The Covid-19 pandemic brought our lives to an abrupt halt, disrupting normal life and causing death and devastation. The country is on its knees. Cries for help are going unanswered.
Unending queues in front of hospitals and medicine shops created panic across the nation. Families wept as they lost their loved ones after failing to admit them to hospitals, but the government is doing reportedly a little to bring the situation under control. There is so much grief, so much destruction and such emotional turbulence across the country that words of consolation are hard of any comfort to those who have suffered and to those who continue to suffer.
At a time as tiring as this, thousands of people are suffering from mental health issues. Various hospitals across the country are registering a spike in the number of patients with symptoms of psychological ailments like depression, anxiety and insomnia.
For people studying or working abroad, the stress is massive. People of the most indomitable of spirits are unable to tackle the emotional strain. To understand how people studying and working outside India are coping with the pressure, NRI Vision spoke to a few students pursuing their education abroad, and some of whom are working.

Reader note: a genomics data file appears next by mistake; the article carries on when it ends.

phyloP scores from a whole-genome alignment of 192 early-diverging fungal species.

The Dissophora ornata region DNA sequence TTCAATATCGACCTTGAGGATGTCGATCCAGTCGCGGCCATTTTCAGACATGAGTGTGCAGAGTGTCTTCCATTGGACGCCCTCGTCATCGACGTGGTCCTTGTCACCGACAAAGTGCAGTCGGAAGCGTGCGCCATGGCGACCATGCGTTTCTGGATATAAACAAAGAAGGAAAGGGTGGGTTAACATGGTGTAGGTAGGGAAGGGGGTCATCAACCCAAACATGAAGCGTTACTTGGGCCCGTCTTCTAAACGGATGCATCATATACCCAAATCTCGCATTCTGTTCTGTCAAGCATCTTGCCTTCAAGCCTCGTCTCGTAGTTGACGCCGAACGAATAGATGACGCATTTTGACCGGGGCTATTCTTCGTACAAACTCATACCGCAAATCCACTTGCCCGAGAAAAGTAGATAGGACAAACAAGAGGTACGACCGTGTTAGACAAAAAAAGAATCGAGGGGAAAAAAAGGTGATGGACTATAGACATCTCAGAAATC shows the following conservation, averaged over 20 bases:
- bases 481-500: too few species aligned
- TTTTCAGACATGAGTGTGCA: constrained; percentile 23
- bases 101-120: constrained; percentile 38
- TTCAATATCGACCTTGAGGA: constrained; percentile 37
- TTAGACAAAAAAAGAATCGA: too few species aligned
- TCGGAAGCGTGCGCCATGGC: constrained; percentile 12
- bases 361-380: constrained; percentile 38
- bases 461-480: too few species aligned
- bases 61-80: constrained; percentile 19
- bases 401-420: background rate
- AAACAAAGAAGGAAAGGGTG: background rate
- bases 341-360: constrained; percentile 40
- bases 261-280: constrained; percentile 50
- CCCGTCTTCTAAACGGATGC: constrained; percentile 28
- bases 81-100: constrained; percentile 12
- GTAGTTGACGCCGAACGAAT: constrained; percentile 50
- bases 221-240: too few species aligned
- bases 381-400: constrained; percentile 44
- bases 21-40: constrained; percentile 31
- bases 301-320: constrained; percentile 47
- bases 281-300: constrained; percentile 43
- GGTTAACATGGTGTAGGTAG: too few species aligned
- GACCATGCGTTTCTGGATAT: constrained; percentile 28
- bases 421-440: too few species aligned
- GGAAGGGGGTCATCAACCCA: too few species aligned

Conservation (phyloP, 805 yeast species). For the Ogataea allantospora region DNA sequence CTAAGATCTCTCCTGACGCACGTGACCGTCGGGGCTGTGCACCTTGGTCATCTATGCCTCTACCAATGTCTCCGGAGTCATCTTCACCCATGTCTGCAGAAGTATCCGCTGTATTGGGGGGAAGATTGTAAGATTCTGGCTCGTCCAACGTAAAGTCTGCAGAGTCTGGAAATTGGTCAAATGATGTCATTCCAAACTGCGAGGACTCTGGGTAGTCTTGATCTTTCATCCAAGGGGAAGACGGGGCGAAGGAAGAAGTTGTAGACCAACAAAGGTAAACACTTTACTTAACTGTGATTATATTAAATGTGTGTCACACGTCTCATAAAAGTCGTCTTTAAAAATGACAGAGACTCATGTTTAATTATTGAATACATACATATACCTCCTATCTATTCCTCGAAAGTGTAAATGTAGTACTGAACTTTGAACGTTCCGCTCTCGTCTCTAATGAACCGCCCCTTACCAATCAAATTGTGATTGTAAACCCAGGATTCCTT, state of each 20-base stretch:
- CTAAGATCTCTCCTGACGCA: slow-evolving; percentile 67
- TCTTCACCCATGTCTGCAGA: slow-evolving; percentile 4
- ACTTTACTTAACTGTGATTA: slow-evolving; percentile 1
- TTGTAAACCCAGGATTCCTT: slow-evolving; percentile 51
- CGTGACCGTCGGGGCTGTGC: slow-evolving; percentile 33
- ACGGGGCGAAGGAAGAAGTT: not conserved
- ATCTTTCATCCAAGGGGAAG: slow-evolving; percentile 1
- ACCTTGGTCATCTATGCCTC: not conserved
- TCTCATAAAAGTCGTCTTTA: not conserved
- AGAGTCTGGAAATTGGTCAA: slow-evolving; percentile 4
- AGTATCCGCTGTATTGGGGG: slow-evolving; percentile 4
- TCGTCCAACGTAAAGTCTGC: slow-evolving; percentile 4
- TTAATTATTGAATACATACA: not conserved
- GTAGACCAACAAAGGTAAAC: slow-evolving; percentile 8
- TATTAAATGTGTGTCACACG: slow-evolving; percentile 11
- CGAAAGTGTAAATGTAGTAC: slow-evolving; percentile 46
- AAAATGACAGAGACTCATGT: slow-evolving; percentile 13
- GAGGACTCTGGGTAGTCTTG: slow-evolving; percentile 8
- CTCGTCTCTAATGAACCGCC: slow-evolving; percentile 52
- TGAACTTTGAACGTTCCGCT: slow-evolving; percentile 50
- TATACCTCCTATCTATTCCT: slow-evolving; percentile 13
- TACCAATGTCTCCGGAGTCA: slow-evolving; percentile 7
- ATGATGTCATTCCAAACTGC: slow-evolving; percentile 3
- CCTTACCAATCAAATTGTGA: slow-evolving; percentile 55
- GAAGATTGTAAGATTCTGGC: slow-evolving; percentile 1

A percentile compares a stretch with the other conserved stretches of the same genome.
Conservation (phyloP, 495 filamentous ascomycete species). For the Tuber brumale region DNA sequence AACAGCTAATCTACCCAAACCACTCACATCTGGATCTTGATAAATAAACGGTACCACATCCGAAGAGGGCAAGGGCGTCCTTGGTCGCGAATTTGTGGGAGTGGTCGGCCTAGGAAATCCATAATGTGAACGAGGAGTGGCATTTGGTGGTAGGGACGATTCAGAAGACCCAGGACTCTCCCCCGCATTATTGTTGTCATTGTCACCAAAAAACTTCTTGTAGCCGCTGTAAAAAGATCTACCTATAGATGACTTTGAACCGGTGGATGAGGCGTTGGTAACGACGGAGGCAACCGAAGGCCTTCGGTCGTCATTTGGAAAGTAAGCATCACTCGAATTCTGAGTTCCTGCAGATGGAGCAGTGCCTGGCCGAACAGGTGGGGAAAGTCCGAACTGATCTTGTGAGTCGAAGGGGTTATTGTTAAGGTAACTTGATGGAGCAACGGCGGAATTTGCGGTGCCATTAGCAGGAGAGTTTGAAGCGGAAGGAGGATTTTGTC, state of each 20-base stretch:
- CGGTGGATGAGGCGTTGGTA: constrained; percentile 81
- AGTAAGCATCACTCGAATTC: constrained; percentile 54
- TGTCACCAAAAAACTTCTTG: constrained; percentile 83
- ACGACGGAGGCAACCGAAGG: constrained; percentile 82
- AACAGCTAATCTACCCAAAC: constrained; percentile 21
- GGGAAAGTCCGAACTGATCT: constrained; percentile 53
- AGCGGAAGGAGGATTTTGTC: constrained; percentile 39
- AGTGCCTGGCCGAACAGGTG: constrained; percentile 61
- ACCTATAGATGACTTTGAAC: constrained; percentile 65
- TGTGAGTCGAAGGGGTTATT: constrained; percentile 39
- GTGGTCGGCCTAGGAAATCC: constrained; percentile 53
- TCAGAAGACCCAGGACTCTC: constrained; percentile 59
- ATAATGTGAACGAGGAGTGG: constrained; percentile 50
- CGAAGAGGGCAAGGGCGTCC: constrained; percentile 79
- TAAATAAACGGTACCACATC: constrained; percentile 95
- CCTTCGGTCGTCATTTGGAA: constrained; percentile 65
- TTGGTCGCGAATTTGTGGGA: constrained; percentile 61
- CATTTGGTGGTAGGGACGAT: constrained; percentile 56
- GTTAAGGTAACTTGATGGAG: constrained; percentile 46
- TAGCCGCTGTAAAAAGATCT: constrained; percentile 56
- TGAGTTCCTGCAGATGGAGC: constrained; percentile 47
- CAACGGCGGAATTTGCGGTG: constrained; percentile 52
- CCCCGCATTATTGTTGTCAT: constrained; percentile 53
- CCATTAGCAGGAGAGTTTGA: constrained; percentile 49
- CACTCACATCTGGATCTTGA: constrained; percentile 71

“I feel helpless,” said Swarupa De, 25, who works at Apple Inc in California. “It’s hard for us to actively participate in the fight. Most of us are also constantly anxious and worried about our loved ones back in our homeland. I’m terrified of getting ‘The Phone Call’. I rely on my friends here who are going through the same thing. Talking it out with them has been my respite. I also heavily rely on video calls and phone calls to check up on my loved ones. I’ve been donating money to charities that are helping with aid in India.”
“I would ask others to seek help and comfort in their friends and family, or in more difficult situations; I would say talking to a counsellor or therapist is the best idea. The best thing I have done so far is to accept the reality of the situation and be prepared for anything,” she added.
Healthcare personnel in India are working relentlessly amid the second wave of Covid-19. The frontline workers have not given up even as their anguish stretched to the breaking point.
Srijit Mukherjee, 28, Ph.D. Student at JILA- National Institutes of Standards and Technology and the University of Colorado at Boulder, said: “Given I did spend a couple of weeks in mid-April at home (in Kolkata, thanks to paperwork related to my immigration status), and I did see the second wave spiralling out first hand, it put me in a state of utter stress and anxiety. Leaving my family in a mess just to make sure I was back in time to continue my PhD in the US also left me guilt-ridden. Hearing about close family and friends succumbing to the wrath of the pandemic has been more than just disheartening.”